I had lunch last week with Dr. Dale Godby who, like me, is concerned about how the ethical misdeeds of one part of a group impacts the whole group. How does one bad apple spoil the batch? Dr. Earl Hopper and Meg Sharpe have been researching this issue in London for years. They are coming to Dallas on March 30, 2007 to lead a workshop that will address these issues that we are faced with frequently, but that we don’t often think through extensively. A few examples of the relevance of this topic are the pastor’s involvement with pornography (my last post), the Catholic priests’ involvement with child abuse, and the Enron debacle. None of these are isolated events that we are insulated from. Here’s the announcement about the event that will be cosponsored by CAPS, which I represent, and DSPP & DGAP, which Dale represents.
Saturday March 3, 2007
On Saturday, March 3, Earl Hopper, Ph.D., and Meg Sharpe, BA (Hons), two psychoanalysts and group analysts from London, will present a program on trauma in organizations, with special reference to violations of Codes of Ethics and the recovery of morale and hope.
What happens to organizations when they are broken, wounded or ‘traumatized’? In the case of Enron, trauma and moral corruption were closely linked, and these processes were fatal. In the case of the Church, the cardinal virtues were threatened. Closer to home psychoanalytical organizations have experienced strain, cumulative and catastrophic trauma, involving the loss of hegemony over training mental health professionals, drastic reductions in economic and status rewards, and the apparently widespread failed dependency on leaders who violated boundaries with patients and colleagues. Will these recursive traumas prove fatal for psychoanalysis and related forms of therapy? Can our professional organizations and colleagues rediscover their faith in psychoanalytical values and clinical principles?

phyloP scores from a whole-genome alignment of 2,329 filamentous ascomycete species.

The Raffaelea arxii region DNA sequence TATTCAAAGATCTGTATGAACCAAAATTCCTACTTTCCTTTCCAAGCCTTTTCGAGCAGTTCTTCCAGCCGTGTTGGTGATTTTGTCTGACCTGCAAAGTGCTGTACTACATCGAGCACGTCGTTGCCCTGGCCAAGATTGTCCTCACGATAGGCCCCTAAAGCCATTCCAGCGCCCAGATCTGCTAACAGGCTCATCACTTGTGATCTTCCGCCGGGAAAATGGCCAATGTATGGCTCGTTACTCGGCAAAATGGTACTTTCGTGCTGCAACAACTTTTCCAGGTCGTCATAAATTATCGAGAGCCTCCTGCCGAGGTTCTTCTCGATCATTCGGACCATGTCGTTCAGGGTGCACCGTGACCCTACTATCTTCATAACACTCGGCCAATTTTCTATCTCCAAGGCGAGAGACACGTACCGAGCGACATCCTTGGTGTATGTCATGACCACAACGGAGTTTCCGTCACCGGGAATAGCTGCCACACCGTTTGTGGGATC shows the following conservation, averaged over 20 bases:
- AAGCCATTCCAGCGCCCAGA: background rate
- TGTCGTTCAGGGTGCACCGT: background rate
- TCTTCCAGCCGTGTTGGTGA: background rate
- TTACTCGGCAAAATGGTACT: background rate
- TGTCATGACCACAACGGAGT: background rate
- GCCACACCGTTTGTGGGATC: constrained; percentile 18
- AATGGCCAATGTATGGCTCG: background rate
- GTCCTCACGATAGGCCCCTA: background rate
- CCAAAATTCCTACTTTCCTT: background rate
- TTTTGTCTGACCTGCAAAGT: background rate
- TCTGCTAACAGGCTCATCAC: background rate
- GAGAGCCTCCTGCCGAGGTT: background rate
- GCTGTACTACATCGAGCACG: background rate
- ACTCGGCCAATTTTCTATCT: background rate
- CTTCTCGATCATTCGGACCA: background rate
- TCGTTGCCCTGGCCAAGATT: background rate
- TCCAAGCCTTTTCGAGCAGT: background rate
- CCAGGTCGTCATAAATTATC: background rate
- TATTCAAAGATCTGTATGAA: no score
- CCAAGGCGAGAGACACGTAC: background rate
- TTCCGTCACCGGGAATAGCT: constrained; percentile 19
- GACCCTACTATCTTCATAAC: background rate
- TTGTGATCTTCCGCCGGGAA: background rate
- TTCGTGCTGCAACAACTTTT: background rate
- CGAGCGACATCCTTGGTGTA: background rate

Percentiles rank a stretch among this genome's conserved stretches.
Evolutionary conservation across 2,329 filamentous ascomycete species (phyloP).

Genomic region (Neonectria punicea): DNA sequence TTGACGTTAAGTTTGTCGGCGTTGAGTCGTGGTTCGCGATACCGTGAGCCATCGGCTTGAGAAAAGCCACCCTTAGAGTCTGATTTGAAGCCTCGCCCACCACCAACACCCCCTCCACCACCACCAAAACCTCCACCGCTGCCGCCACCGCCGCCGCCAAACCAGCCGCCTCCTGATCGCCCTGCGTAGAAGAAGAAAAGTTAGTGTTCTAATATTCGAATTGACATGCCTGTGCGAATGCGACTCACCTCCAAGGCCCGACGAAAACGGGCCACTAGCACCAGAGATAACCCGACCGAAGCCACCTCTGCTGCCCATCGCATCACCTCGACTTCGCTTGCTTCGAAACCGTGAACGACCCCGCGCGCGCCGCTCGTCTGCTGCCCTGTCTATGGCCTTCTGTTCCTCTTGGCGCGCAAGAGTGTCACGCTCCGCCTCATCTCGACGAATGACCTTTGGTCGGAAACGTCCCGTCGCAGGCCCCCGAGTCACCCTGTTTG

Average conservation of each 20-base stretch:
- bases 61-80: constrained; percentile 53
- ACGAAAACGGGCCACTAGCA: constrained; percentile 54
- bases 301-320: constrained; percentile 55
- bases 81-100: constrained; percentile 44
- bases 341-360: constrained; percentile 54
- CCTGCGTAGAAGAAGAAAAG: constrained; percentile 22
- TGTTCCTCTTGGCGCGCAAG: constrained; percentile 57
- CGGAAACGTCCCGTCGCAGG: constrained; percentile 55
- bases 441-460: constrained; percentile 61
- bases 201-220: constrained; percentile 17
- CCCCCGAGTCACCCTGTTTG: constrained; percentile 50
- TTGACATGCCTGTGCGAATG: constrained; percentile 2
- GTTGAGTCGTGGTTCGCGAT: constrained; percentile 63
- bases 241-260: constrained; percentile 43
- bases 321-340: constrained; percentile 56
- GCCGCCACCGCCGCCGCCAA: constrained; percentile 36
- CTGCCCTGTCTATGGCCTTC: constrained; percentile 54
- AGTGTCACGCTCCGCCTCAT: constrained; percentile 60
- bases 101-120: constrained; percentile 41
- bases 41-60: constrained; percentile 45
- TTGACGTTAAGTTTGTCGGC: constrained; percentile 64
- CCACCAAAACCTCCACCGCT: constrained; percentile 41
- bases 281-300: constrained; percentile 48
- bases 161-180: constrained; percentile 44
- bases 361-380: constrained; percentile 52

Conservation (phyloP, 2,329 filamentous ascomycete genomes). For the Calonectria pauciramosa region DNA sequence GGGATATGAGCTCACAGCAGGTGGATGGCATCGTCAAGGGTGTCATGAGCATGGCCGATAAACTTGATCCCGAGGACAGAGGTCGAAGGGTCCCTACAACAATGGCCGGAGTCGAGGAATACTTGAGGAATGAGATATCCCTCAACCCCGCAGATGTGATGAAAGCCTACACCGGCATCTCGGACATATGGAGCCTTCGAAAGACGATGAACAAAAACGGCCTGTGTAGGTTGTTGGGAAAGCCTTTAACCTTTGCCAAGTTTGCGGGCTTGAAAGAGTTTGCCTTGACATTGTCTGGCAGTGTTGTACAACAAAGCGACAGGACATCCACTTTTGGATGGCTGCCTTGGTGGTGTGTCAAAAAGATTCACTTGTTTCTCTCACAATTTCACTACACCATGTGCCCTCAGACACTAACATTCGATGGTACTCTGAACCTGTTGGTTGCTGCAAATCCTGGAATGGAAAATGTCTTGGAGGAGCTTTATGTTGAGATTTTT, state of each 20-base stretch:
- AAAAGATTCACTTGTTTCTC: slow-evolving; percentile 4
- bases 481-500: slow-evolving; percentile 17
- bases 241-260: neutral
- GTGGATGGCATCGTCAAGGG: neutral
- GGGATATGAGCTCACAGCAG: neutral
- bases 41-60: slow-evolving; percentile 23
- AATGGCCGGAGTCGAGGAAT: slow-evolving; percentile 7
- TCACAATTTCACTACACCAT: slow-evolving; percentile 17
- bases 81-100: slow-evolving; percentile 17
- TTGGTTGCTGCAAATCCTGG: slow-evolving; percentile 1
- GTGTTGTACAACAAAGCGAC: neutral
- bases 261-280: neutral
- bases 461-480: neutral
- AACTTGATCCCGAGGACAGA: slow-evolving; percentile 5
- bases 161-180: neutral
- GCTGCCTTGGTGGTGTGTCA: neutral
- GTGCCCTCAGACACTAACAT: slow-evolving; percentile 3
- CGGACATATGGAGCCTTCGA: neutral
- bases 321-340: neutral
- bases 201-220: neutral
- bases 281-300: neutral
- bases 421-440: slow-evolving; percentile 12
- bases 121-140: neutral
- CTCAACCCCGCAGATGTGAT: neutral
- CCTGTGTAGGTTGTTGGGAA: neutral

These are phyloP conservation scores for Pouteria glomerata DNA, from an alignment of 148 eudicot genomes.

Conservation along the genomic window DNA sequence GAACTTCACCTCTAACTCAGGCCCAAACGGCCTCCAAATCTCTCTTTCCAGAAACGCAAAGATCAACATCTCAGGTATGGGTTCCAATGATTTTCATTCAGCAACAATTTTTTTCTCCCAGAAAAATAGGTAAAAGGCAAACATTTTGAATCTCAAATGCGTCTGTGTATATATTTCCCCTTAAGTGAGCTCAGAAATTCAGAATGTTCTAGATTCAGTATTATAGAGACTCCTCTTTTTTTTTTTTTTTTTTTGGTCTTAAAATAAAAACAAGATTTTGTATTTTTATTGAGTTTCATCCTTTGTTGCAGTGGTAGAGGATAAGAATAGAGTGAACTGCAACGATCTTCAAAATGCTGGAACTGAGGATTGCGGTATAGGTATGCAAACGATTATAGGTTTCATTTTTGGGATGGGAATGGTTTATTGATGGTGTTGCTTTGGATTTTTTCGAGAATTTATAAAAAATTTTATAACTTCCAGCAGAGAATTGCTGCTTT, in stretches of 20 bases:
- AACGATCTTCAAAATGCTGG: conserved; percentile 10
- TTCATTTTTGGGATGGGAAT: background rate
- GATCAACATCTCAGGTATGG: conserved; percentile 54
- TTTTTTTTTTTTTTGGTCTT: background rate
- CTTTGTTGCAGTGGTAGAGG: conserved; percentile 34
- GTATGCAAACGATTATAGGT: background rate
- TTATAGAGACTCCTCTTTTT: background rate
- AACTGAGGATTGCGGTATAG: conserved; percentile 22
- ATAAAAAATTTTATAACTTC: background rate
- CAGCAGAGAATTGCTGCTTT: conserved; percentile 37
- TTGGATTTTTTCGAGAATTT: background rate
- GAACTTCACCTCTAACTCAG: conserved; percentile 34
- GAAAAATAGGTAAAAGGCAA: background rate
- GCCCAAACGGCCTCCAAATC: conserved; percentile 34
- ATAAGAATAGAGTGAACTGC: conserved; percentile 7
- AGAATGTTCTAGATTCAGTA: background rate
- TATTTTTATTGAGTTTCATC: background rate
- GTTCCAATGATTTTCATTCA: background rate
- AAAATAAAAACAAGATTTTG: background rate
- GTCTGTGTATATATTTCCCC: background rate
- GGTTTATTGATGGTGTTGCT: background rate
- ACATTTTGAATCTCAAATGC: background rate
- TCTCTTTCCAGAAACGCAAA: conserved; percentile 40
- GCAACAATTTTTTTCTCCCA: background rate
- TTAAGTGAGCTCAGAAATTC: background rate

Earl Hopper will present his theory of incohesion in the unconscious life of traumatized social systems, and Meg Sharpe will discuss the loneliness of those involved in boundary violations, and the ways in which they personify the roles that emerge in traumatized organizations. Both speakers are concerned with the development of realistic hope and task-appropriate levels of morale as antidotes to the spread of moral corruption that follows failed dependency on our leaders.